Above the Fold
- The WSJ reported yesterday that Amazon plans to split its planned second headquarters evenly between two locations rather than picking just one city for HQ2. The driving force behind the decision to build two equal offices is the ability to recruit enough tech talent. The move will also ease potential issues with housing and transit that will arise while hiring thousands of workers. Under the new plan, Amazon would split the workforce with 25,000 employees in each city. Amazon is in advanced talks with multiple cities but hasn’t made a final decision. The paper on Sunday reported that Amazon was in late-stage discussions with Crystal City in Virginia, Dallas, Austin and New York City. A decision and announcement could come as soon as this week.
- A strong jobs report was released last Friday, which showed that employers added a very healthy 250,000 jobs to their payrolls in October. The unemployment rate held steady at 3.7 percent, a 49-year low. Wages are finally starting to rise as employers compete for scarce workers. Wages increased 3.1 percent from a year earlier, the biggest year-over-year gain for average hourly earnings since 2009. While wage gains may eventually lead to higher levels of inflation, harmful wage growth is typically not seen until wages grow at a rate of 4 percent or more.
- The IRS announced last week that it is raising the amount that taxpayers will be able to contribute to their retirement accounts in 2019. Investors will be able to add $6,000 to their traditional IRA accounts next year, up from the $5,500 level that has been in place since 2013. Participants in 401(k) plans will be able to set aside up to $19,000 before taxes next year, up from the current $18,500 maximum. However, the limit on catch-up contributions — contributions people 50 years or older can make on top of regular limits — will not increase in 2019 from the current $6,000 for 401(k) plans.
- Despite the efforts of the White House to reverse the U.S. trade deficit with China, the U.S. imported a record amount of goods in September, while the trade deficit with China rose to its highest level ever. The foreign-trade deficit in goods and services increased 1.3 percent from the prior month to $54 billion in September. A surge in products purchased from abroad helped widen the gap, with the value of imported goods ballooning to $218 billion, the highest level on record. Imports from China also rose, pushing the trade gap to $40.2 billion, another record high.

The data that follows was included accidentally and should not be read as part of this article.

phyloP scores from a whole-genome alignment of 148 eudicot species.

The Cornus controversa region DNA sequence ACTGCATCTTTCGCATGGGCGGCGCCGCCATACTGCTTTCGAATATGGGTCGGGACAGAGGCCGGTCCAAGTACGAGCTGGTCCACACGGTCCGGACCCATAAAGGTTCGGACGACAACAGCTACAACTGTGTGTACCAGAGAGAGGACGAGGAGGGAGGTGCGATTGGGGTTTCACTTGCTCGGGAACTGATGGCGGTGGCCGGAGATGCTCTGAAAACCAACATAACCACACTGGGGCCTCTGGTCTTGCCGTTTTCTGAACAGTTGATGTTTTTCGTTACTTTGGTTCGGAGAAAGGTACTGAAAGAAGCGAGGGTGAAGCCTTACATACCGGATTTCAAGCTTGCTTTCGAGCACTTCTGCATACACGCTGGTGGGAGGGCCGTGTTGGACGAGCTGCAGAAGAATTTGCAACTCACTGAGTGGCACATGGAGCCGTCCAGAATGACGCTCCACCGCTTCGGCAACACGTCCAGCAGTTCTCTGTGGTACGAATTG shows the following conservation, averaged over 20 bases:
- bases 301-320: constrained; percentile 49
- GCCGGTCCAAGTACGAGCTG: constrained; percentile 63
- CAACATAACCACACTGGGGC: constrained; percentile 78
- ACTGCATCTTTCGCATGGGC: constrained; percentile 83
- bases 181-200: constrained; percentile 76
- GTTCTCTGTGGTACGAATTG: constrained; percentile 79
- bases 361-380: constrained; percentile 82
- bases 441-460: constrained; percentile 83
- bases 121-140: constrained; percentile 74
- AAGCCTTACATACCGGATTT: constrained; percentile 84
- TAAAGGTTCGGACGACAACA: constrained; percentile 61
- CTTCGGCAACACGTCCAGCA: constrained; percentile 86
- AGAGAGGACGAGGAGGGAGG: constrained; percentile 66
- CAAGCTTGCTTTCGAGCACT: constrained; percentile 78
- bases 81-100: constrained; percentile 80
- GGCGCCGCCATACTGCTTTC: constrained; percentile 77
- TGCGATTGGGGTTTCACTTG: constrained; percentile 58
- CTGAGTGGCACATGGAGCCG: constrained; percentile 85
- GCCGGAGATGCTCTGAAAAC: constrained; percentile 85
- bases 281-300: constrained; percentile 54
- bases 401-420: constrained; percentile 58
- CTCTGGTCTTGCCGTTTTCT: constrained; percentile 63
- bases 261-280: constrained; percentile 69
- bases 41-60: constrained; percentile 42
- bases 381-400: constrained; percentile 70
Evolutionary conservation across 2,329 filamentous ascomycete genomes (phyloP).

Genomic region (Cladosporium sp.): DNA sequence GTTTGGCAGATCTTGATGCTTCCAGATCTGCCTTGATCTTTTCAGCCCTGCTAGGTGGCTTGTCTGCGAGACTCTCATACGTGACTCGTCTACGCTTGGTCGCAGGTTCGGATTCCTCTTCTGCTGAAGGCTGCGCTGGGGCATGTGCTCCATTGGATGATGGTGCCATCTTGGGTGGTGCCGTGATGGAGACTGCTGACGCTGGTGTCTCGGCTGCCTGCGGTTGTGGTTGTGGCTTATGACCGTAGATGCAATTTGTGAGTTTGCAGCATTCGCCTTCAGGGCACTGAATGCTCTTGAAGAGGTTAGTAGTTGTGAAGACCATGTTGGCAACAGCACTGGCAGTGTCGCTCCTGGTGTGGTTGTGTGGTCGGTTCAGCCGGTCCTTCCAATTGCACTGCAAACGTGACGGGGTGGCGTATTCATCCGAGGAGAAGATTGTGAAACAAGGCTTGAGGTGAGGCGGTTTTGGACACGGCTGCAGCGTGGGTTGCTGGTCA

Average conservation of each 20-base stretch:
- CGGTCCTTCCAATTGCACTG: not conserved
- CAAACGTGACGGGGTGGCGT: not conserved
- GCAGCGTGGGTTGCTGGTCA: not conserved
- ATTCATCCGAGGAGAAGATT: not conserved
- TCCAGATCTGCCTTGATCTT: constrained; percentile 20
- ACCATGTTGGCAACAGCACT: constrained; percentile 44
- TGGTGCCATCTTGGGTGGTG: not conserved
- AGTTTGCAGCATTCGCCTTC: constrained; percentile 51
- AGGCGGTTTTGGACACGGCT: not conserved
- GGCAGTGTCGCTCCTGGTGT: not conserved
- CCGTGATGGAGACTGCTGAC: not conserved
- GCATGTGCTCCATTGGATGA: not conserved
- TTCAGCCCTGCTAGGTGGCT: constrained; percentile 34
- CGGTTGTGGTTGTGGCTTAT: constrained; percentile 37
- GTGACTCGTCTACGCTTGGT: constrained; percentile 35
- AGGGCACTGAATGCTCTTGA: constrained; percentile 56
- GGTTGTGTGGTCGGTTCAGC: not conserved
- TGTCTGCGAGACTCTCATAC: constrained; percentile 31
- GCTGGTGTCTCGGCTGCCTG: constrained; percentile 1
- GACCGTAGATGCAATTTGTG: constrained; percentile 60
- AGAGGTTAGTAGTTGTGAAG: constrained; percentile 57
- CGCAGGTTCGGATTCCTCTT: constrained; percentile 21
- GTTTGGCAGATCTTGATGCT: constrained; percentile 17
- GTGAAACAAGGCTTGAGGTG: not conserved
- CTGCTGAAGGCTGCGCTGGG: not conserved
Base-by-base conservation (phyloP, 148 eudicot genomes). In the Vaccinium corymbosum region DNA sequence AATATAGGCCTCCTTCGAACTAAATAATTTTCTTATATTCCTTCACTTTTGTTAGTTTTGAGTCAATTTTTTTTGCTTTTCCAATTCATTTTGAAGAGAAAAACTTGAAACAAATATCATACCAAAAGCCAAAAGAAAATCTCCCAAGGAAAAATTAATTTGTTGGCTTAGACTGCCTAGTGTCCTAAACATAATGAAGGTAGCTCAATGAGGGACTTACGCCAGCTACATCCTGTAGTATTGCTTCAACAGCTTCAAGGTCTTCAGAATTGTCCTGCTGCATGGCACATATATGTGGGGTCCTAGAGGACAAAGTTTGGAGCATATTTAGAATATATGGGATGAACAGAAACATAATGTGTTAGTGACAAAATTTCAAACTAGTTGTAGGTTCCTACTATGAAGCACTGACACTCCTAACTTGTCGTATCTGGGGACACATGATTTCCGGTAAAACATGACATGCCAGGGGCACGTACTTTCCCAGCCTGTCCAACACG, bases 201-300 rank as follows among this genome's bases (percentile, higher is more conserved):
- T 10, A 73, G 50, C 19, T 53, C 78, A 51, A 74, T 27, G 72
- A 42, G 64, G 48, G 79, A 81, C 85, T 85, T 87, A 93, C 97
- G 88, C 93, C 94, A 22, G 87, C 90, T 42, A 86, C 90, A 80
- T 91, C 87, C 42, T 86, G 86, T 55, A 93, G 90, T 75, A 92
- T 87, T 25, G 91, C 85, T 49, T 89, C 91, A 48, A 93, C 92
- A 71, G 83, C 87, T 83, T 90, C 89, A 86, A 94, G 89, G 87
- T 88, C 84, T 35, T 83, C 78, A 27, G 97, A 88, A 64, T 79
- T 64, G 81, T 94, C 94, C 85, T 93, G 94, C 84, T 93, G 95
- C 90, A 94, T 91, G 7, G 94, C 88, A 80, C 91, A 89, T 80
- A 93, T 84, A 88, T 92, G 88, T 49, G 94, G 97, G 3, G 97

- True celebrities make great money. Even after their own deaths. Michael Jackson continues to rake in the bucks, even 10 years after his death. The King of Pop tops this year’s list of dead celebrity earnings, as Jackson earned close to $400 million last year, a large chunk of that coming from the sale of his EMI Publishing stake. Other dead celebs on the list are Elvis ($40 million in earnings), Arnold Palmer ($35 million), Bob Marley ($23 million), Marilyn Monroe ($14 million) and Prince ($13 million).
Did You Know
On this momentous election day, recall that women have only enjoyed the right to vote for 98 years. Although the movement demanding women’s suffrage began in 1840, women in the United States had to wait 80 years until the 19th Amendment to the U.S. Constitution was ratified on Aug. 26, 1920. How far our society has advanced on the issue of gender equality has been a topic of debate ever since.
But how women are treated on Wall Street has certainly come a long way over the past 100 years. In a July 1902 article in The New York Times, the writer noted that New York brokerage offices had recently banned all women from opening accounts, trading in securities or even entering branch offices to transact business. It was thought at the time that women were not cut out to be investors, and it was beneath their dignity to spend time in brokerage offices.
A prominent stockbroker of that day noted to the Times that “In the first place, a broker’s office is no place for a woman. The average woman knows little about brokerage. Business instinct is not innate in the woman, and worse than that, she can’t learn. Tell her all that you know about stocks and market conditions, and the next day she will ask you the same thing again.”
Another similarly charming broker noted “Women investors are sore losers. Of course, there is the occasional woman who knows the market and is as game as any man. But she is mighty scarce. The ordinary woman investor makes an awful fuss when she makes a losing investment.”
With such open minds and progressive attitudes ruling Wall Street in that era, it took decades longer for the slow evolution on Wall Street that would bring women to the fore. And it took a very determined woman to finally break down the door. Muriel Siebert began her career in 1952 working at brokerage houses on Wall Street. In 1967, she founded her own brokerage firm, Muriel Siebert & Co., and that same year applied for a seat on the New York Stock Exchange. For a long time, she could not find a member sponsor who would advance her application, but after a long struggle with the boys’ club that ruled the exchange, she was finally elected to membership on Dec. 28, 1967, as the first female member of the stock exchange. She joined 1,365 other male members.
In 1994, Siebert was inducted into the National Women’s Hall of Fame. Siebert was also honored on Dec. 28, 2007, exactly 40 years after her election to the membership of the New York Stock Exchange, and she rang the closing bell in celebration. Siebert died in 2013 at age 84. She was a true trailblazer on Wall Street, and left a legacy that continues to this day.